Cervical Radiculopathy 

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What is it?

Radiculopathy refers to the symptoms that develop when a nerve root is pinched or damaged. The term “cervical” is derived from the Latin word “cervix,” which means “neck.” Thus, cervical radiculopathy, which you may know better as a pinched nerve, develops when a nerve root in the cervical spine (neck) becomes compressed and inflamed. This irritation to the nerve root results in neurological dysfunction. Cervical radiculopathy does not differentiate by age; anyone can develop this condition, although it is more common in adults. It affects about 85 out of every 100,000 people. 

What causes cervical radiculopathy?

The compression of nerve roots in the cervical spine can occur for several reasons. Age-related degeneration of the cervical spine, which naturally develops as a result of growing older, can cause compression. This age-related degeneration is also known as cervical spondylosis. A herniated disc in the neck can also cause cervical radiculopathy, as the inner gel-like nucleus of the disc bulges outwards and presses on a nearby nerve root. This condition may also result from a variety of problems with the bones and tissues of the cervical spinal column, such as spinal stenosis, disc displacement, or degenerative disc disease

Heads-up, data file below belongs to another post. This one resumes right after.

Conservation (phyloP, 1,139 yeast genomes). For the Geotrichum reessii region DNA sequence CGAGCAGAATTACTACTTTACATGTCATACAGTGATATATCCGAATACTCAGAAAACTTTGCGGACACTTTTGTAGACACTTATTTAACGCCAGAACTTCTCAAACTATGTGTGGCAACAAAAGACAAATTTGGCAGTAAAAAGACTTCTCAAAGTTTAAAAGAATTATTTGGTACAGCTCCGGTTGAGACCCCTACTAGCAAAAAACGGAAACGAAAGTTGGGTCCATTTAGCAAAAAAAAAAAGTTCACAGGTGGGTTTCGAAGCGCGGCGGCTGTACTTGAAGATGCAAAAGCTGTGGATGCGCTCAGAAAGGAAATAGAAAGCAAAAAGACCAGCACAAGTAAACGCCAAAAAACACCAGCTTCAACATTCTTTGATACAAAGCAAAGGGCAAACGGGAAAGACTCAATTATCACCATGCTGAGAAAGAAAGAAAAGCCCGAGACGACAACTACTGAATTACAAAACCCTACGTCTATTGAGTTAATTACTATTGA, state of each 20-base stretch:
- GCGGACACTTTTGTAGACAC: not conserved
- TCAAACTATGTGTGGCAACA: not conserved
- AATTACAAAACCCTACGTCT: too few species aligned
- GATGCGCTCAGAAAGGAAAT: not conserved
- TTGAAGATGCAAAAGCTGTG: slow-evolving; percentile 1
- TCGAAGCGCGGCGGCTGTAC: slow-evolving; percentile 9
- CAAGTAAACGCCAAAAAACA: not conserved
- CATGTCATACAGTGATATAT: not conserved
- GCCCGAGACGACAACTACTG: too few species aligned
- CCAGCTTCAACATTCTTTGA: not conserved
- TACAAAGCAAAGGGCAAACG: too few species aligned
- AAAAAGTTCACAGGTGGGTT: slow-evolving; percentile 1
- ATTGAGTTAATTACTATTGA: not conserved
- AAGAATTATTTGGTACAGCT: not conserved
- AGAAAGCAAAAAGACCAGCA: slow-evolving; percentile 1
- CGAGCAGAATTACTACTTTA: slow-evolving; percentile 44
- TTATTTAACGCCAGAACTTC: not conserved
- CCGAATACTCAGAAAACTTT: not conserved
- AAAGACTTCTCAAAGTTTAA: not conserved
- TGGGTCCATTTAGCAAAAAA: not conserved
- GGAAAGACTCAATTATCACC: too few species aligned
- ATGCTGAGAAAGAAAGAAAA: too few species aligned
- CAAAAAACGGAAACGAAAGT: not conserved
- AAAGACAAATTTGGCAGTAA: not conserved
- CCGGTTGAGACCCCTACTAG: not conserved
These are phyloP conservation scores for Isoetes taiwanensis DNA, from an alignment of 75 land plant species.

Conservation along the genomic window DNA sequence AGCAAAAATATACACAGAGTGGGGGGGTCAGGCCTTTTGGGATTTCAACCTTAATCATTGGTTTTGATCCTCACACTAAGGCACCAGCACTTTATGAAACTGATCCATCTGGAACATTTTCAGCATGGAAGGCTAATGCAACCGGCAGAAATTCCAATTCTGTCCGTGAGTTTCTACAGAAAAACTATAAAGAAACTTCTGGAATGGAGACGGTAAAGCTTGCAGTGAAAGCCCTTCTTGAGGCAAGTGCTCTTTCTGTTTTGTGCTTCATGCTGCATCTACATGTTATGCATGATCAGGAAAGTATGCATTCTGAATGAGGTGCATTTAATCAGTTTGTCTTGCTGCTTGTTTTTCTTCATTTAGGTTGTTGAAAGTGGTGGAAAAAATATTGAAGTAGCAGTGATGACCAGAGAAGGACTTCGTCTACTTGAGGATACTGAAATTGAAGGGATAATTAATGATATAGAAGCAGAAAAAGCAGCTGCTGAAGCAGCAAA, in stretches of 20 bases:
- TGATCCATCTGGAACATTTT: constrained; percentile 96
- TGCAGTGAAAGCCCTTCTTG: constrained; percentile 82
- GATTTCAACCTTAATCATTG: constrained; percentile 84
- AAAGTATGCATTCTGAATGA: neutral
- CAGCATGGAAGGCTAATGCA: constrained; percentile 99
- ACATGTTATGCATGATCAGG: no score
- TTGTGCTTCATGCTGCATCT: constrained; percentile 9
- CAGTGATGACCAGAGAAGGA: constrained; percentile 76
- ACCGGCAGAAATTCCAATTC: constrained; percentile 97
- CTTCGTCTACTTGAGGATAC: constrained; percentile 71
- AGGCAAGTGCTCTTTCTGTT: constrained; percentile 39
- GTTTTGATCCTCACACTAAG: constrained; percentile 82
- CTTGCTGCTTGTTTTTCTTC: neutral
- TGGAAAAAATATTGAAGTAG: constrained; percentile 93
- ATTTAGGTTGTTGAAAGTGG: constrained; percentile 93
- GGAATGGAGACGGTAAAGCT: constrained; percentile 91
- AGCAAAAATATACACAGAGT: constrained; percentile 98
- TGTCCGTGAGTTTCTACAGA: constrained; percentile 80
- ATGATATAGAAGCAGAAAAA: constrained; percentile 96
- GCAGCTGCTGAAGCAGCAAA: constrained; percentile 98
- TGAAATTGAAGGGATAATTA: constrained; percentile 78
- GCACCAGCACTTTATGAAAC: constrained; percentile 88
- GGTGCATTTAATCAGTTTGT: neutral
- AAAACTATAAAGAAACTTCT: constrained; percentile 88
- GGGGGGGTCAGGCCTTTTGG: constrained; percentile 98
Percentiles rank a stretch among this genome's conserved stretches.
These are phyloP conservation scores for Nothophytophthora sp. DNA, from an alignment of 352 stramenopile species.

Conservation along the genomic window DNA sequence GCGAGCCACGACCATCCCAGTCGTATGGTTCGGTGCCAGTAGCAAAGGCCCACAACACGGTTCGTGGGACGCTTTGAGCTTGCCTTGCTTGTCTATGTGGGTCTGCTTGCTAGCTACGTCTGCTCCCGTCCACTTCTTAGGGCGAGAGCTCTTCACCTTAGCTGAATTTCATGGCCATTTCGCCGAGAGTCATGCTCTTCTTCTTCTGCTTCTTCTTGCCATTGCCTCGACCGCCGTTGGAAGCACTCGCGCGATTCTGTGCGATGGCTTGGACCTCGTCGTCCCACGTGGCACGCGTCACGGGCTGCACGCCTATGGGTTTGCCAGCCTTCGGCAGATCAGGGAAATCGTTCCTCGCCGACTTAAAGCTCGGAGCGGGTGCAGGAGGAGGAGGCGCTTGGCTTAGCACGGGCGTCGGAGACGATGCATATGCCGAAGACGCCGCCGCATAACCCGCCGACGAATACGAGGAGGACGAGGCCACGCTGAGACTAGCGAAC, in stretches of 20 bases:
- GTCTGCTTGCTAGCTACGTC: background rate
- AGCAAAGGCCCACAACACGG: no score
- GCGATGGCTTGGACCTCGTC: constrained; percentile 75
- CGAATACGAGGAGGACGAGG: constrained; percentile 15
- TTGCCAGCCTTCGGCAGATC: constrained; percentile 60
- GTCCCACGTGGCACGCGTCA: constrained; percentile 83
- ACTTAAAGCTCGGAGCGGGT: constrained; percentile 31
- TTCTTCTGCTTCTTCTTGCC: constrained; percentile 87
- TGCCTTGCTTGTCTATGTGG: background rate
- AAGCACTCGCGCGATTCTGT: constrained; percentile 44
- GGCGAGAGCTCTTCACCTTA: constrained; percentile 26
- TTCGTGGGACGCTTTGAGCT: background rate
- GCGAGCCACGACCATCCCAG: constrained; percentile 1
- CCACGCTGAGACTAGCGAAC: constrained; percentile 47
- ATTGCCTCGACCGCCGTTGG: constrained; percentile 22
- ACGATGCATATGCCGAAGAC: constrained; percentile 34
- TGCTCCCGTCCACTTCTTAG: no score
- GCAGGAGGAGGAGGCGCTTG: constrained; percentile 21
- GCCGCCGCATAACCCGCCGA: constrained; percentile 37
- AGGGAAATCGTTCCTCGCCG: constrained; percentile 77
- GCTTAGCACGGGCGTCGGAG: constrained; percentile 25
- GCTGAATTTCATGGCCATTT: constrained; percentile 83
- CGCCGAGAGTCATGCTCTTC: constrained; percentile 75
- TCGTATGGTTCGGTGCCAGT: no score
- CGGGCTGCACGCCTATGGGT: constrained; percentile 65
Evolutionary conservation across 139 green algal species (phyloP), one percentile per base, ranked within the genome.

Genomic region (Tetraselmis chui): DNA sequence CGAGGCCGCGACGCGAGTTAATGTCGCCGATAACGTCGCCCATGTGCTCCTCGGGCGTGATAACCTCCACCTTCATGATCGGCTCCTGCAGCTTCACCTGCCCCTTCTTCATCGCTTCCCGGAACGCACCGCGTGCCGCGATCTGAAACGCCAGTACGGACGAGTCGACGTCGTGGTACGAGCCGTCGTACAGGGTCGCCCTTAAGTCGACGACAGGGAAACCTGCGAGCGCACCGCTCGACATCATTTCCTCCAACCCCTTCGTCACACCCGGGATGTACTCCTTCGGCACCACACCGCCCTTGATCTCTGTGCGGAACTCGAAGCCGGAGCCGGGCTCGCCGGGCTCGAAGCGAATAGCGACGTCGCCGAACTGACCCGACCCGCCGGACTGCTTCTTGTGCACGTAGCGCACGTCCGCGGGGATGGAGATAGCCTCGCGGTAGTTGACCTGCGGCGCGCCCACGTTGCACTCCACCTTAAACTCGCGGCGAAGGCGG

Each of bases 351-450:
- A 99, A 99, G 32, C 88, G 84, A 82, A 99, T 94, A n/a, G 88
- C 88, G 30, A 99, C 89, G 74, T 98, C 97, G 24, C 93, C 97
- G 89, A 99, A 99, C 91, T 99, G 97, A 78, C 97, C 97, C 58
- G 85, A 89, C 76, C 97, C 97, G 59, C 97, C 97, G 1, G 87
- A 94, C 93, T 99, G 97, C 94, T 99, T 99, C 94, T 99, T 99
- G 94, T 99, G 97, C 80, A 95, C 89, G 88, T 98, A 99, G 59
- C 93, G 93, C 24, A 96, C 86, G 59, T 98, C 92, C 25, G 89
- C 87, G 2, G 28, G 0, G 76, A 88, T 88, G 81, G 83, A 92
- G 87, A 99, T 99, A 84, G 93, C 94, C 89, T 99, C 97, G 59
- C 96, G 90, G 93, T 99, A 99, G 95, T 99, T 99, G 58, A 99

If you’re experiencing chronic pain and believe that it might be a result of cervical radiculopathy, please reach out to our team at Apex Interventional Pain & Spine today!

What are the symptoms of cervical radiculopathy?

As with many other conditions, the neurological symptoms that result from cervical radiculopathy can vary by person and location/degree of injury. When a nerve root in the cervical spine becomes compressed or damaged in any way, it can also affect other nerves that are attached to it. The nerves in the cervical spine also extend to the shoulders, arms, chest, upper back, and hands, which explains how the pain can travel throughout the body.

Those with cervical radiculopathy may experience sharp or burning pain, numbness, tingling, muscle weakness, or weakened reflexes. With this condition, pain typically only affects one side of the body; for example, it would only affect one arm, rather than both. Treatments include epidural steroid injections and selective nerve root blocks.